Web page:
/ Sport climbing etiquette
I am starting out rock climbing and think that sport climbing will be the best way to start and learn the basics before doing any trad climbing. My question is, is there any sport climbing etiquette I should adhere to when at a wall. For example should I let more experienced climbers have precedence over the route as I am only a beginner.
Any advice much appreciated
Nope, you are at a wall and your money is worth the same as anyone else's. Enjoy the climbing and dont worry about being a beginner, everyone starts at some point.
I may just be confusing myself here but do you have to pay for outdoor bolted routes (which is what I meant by sport climbing at a wall) showing how much of a beginner I really am.
A wall is generally taken to be an indoor artificial climbing wall, which you do pay for.
Outdoors, you generally talk about a crag.
Where are you based? There may be a good club based near to you.
Also, no need to think that you have to start with sports climbing. Many people just start out on easier trad climbs if that is what they are interested in doing. What made you want to try climbing?
To be honest, once you've got a harness, helmet, rope, quickdraws and shoes, getting a set of nuts (about £60) and three cams (about £100 if you look out for special offers, and not strictly necessary anyway) isn't that much extra cost. And if you get into climbing outdoors by joining a club then you'll probably be able to borrow other peoples' stuff for a while anyway.
It's worth it, because the easy trad climbing in the UK is a whole world more fun and interesting and varied and spectacular than the easy sport climbing...
> I am starting out rock climbing and think that sport climbing will be the best way to start and learn the basics before doing any trad climbing. My question is, is there any sport climbing etiquette I should adhere to when at a wall. For example should I let more experienced climbers have precedence over the route as I am only a beginner.
> Any advice much appreciated
Going with someone that already knows the ropes is your best bet.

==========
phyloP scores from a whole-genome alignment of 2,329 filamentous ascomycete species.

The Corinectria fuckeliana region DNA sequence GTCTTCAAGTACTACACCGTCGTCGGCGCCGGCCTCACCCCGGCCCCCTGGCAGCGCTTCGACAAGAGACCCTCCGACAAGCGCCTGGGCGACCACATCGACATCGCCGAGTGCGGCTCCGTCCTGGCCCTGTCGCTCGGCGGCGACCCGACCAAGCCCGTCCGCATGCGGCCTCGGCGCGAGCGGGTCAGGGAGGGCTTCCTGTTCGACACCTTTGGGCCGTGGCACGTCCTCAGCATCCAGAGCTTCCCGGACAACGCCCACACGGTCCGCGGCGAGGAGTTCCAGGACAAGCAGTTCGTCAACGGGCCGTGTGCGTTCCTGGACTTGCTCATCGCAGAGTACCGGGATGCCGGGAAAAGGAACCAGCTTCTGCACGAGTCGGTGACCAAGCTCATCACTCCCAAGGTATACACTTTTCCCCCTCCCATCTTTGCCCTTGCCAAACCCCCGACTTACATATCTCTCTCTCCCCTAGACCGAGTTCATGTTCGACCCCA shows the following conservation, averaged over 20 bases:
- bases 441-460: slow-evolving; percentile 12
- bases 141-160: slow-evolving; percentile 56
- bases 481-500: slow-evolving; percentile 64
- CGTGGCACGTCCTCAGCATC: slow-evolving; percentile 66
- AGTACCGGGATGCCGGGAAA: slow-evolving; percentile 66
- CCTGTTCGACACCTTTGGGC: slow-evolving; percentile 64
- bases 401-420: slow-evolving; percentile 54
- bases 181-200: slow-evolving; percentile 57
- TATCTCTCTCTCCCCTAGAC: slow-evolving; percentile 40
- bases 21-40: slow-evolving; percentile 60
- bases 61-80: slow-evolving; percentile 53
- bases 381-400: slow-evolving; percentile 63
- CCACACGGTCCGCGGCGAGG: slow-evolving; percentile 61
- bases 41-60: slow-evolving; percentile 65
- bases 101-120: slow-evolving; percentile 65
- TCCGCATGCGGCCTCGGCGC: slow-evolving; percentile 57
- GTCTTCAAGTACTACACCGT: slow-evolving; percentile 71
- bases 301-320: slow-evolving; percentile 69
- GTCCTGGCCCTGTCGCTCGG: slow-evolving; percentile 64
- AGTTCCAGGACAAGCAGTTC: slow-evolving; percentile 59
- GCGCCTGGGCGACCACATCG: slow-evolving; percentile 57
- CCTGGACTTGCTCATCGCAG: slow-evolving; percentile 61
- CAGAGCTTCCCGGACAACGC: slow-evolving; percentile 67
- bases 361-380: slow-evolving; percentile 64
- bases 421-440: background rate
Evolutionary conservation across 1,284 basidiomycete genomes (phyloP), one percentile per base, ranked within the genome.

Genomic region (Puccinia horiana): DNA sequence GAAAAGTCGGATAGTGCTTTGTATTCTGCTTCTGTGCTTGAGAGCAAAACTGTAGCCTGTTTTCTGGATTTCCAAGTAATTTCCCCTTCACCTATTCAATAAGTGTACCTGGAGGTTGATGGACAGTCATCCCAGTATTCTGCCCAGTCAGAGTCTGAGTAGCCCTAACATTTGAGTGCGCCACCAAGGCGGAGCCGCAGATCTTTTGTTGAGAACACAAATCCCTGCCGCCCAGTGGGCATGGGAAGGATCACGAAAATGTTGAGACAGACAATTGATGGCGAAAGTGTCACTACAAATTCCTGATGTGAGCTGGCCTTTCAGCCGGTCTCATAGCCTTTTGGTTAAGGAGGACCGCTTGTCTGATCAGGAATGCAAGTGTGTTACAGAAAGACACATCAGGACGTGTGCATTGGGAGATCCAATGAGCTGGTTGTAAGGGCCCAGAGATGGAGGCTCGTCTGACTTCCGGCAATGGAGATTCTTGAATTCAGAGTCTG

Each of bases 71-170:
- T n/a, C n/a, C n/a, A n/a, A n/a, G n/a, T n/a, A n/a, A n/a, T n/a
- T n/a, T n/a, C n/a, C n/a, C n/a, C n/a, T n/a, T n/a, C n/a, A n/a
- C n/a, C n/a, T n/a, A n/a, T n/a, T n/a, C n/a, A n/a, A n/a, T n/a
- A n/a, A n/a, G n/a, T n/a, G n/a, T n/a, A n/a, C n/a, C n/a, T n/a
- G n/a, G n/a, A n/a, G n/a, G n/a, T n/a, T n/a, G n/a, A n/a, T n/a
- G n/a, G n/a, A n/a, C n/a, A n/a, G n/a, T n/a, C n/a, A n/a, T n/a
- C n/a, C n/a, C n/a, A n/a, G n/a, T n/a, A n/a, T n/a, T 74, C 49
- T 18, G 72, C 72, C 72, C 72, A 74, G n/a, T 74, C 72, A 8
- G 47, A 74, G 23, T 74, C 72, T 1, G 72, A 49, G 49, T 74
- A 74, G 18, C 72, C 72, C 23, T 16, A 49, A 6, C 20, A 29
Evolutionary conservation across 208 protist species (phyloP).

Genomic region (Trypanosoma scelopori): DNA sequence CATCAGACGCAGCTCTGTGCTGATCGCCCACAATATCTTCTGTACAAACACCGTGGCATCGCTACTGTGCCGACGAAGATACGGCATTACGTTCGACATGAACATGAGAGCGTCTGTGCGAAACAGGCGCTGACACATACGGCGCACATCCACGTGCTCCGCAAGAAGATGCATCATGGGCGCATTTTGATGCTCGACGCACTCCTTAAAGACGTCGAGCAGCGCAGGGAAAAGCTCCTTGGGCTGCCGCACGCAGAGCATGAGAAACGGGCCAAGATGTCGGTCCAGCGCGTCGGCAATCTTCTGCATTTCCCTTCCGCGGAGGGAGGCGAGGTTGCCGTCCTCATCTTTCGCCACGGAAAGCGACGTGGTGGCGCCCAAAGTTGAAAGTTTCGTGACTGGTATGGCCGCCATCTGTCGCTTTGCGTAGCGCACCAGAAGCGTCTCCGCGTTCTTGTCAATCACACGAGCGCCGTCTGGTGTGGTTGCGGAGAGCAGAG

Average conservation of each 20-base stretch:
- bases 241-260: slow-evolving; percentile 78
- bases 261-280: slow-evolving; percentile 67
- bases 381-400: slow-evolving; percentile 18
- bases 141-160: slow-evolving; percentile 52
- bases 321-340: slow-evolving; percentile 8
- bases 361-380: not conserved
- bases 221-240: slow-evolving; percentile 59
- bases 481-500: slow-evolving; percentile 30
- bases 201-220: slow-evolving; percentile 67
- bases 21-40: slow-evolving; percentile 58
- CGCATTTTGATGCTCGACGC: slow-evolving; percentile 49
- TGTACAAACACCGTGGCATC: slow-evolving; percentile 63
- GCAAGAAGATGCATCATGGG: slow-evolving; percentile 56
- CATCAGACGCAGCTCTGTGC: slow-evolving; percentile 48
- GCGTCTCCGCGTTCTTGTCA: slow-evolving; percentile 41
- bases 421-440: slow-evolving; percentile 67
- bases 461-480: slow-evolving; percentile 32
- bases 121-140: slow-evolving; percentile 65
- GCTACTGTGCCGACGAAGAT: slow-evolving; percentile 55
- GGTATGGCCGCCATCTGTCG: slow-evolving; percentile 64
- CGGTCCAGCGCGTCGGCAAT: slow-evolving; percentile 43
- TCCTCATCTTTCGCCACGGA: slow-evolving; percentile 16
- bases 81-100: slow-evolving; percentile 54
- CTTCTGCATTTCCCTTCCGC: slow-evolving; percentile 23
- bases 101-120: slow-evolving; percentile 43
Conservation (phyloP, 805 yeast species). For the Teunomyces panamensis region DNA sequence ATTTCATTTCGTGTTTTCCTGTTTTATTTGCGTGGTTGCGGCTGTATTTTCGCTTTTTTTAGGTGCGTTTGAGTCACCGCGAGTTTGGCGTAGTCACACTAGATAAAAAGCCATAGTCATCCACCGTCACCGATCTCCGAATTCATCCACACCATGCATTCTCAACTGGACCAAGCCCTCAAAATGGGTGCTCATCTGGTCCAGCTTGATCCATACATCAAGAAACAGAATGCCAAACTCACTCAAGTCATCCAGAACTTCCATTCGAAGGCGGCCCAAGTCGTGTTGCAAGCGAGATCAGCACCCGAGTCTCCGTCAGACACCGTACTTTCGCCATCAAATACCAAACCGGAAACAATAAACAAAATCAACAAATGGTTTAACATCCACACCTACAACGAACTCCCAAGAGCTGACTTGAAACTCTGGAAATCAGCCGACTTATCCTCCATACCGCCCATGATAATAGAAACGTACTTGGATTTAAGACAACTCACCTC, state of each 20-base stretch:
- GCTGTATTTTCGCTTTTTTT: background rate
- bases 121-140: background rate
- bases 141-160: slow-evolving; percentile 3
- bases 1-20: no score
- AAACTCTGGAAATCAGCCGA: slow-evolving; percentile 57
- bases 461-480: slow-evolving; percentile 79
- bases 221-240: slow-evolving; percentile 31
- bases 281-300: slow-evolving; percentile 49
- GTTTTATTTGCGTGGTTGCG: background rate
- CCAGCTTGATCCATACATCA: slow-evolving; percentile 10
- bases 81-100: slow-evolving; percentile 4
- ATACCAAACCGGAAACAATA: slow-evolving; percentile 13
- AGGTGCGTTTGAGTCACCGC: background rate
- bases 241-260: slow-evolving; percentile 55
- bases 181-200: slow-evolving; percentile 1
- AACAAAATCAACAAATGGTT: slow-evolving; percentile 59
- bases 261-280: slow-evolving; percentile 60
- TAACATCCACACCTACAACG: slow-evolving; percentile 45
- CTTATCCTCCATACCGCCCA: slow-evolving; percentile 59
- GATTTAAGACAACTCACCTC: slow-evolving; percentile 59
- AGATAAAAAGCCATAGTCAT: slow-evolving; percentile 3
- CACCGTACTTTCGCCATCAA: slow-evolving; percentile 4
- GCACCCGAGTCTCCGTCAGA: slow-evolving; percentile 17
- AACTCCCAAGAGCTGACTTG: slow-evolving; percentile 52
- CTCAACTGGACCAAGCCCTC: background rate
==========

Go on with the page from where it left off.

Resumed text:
For what it's worth as a beginner in Yorkshire you have access to precious little good easy sport but a wealth of good easy trad. The basics can be learned in minutes and if you're going with someone else you probably won't need any extra kit anyway.
The only sport climbing "etiquette" I can think of is not top-roping through the fixed rings at the top: use your own draws if there's somebody else going up after you've led a route. Brushing off chalk "tick-marks" pointing to any hidden holds is another one: people generally want to find them themselves.
I'd second the advice to start trad as early as possible, as easy sport climbs in Britain are generally (not universally) fairly uninspiring, but you can find some brilliant easy trad routes. As suggested, finding a club or a more experienced climber who can show you how to be safe and lend you gear is the best way to go about this.
Why wouldn't you toprope through the rings?
> Why wouldn't you toprope through the rings?
is this a serious question? please tell me you're being sarcastic
Constantly running the rope through the in-situ gear wears it out really quickly. As the routes are normally equipped at private expense it's best to use your own gear to lower from. The last climber can then strip the gear and lower from the rings.
Elsewhere on the site
Halifax-based John Colton (see his UKC Gallery here) has an art exhibition in Courmayeur, Italy (the Italian side of Mont Blanc)... Read more
2012 saw the release of the beautiful first volume of definitive Yorkshire Gritstone climbing, produced by the YMC with Robin... Read more
The British climbing scene is very exciting at the moment. It is quite clear that as a sport it is developing at a rapid rate and... Read more
The Christmas Gift Guide at Outside.co.uk Check out our top selection of Christmas Gift Ideas for climbers,... Read more
Make the most of this months HALF PRICE OFFER on the Five Ten Guide Tennie Mid!! Designed as a hybrid approach and... Read more